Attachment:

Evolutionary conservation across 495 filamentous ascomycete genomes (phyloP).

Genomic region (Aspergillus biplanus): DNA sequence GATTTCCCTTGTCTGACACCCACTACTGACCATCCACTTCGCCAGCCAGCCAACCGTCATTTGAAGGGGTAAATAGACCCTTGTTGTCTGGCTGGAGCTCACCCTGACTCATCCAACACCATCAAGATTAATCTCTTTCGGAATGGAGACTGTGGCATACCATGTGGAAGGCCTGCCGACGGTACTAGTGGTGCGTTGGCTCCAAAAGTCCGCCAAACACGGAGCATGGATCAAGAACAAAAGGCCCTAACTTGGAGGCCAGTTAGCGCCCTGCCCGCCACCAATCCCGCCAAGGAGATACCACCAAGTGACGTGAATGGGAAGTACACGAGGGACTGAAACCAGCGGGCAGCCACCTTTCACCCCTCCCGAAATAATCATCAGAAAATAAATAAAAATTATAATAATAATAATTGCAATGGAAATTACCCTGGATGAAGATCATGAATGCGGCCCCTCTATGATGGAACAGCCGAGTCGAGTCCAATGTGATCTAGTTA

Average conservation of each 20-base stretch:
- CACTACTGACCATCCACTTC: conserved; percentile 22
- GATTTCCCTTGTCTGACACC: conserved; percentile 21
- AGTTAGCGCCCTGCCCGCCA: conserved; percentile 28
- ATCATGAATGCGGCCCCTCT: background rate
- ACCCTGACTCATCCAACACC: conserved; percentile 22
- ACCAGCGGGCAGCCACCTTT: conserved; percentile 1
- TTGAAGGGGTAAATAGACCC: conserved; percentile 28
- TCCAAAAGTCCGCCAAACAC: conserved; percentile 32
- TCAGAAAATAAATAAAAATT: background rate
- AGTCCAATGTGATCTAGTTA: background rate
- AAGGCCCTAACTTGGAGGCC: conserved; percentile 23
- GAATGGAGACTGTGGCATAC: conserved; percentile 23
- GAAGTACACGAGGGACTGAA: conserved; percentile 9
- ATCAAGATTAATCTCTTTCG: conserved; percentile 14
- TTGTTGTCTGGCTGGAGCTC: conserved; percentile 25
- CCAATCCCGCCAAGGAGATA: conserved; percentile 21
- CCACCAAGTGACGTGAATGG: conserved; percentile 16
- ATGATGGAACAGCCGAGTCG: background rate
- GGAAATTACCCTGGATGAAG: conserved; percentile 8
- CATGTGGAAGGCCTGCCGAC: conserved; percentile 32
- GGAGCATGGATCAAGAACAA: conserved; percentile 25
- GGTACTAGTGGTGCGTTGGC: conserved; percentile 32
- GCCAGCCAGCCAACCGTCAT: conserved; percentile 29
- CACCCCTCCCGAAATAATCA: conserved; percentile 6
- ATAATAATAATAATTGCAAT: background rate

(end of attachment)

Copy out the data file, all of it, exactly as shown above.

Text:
Evolutionary conservation across 495 filamentous ascomycete genomes (phyloP).

Genomic region (Aspergillus biplanus): DNA sequence GATTTCCCTTGTCTGACACCCACTACTGACCATCCACTTCGCCAGCCAGCCAACCGTCATTTGAAGGGGTAAATAGACCCTTGTTGTCTGGCTGGAGCTCACCCTGACTCATCCAACACCATCAAGATTAATCTCTTTCGGAATGGAGACTGTGGCATACCATGTGGAAGGCCTGCCGACGGTACTAGTGGTGCGTTGGCTCCAAAAGTCCGCCAAACACGGAGCATGGATCAAGAACAAAAGGCCCTAACTTGGAGGCCAGTTAGCGCCCTGCCCGCCACCAATCCCGCCAAGGAGATACCACCAAGTGACGTGAATGGGAAGTACACGAGGGACTGAAACCAGCGGGCAGCCACCTTTCACCCCTCCCGAAATAATCATCAGAAAATAAATAAAAATTATAATAATAATAATTGCAATGGAAATTACCCTGGATGAAGATCATGAATGCGGCCCCTCTATGATGGAACAGCCGAGTCGAGTCCAATGTGATCTAGTTA

Average conservation of each 20-base stretch:
- CACTACTGACCATCCACTTC: conserved; percentile 22
- GATTTCCCTTGTCTGACACC: conserved; percentile 21
- AGTTAGCGCCCTGCCCGCCA: conserved; percentile 28
- ATCATGAATGCGGCCCCTCT: background rate
- ACCCTGACTCATCCAACACC: conserved; percentile 22
- ACCAGCGGGCAGCCACCTTT: conserved; percentile 1
- TTGAAGGGGTAAATAGACCC: conserved; percentile 28
- TCCAAAAGTCCGCCAAACAC: conserved; percentile 32
- TCAGAAAATAAATAAAAATT: background rate
- AGTCCAATGTGATCTAGTTA: background rate
- AAGGCCCTAACTTGGAGGCC: conserved; percentile 23
- GAATGGAGACTGTGGCATAC: conserved; percentile 23
- GAAGTACACGAGGGACTGAA: conserved; percentile 9
- ATCAAGATTAATCTCTTTCG: conserved; percentile 14
- TTGTTGTCTGGCTGGAGCTC: conserved; percentile 25
- CCAATCCCGCCAAGGAGATA: conserved; percentile 21
- CCACCAAGTGACGTGAATGG: conserved; percentile 16
- ATGATGGAACAGCCGAGTCG: background rate
- GGAAATTACCCTGGATGAAG: conserved; percentile 8
- CATGTGGAAGGCCTGCCGAC: conserved; percentile 32
- GGAGCATGGATCAAGAACAA: conserved; percentile 25
- GGTACTAGTGGTGCGTTGGC: conserved; percentile 32
- GCCAGCCAGCCAACCGTCAT: conserved; percentile 29
- CACCCCTCCCGAAATAATCA: conserved; percentile 6
- ATAATAATAATAATTGCAAT: background rate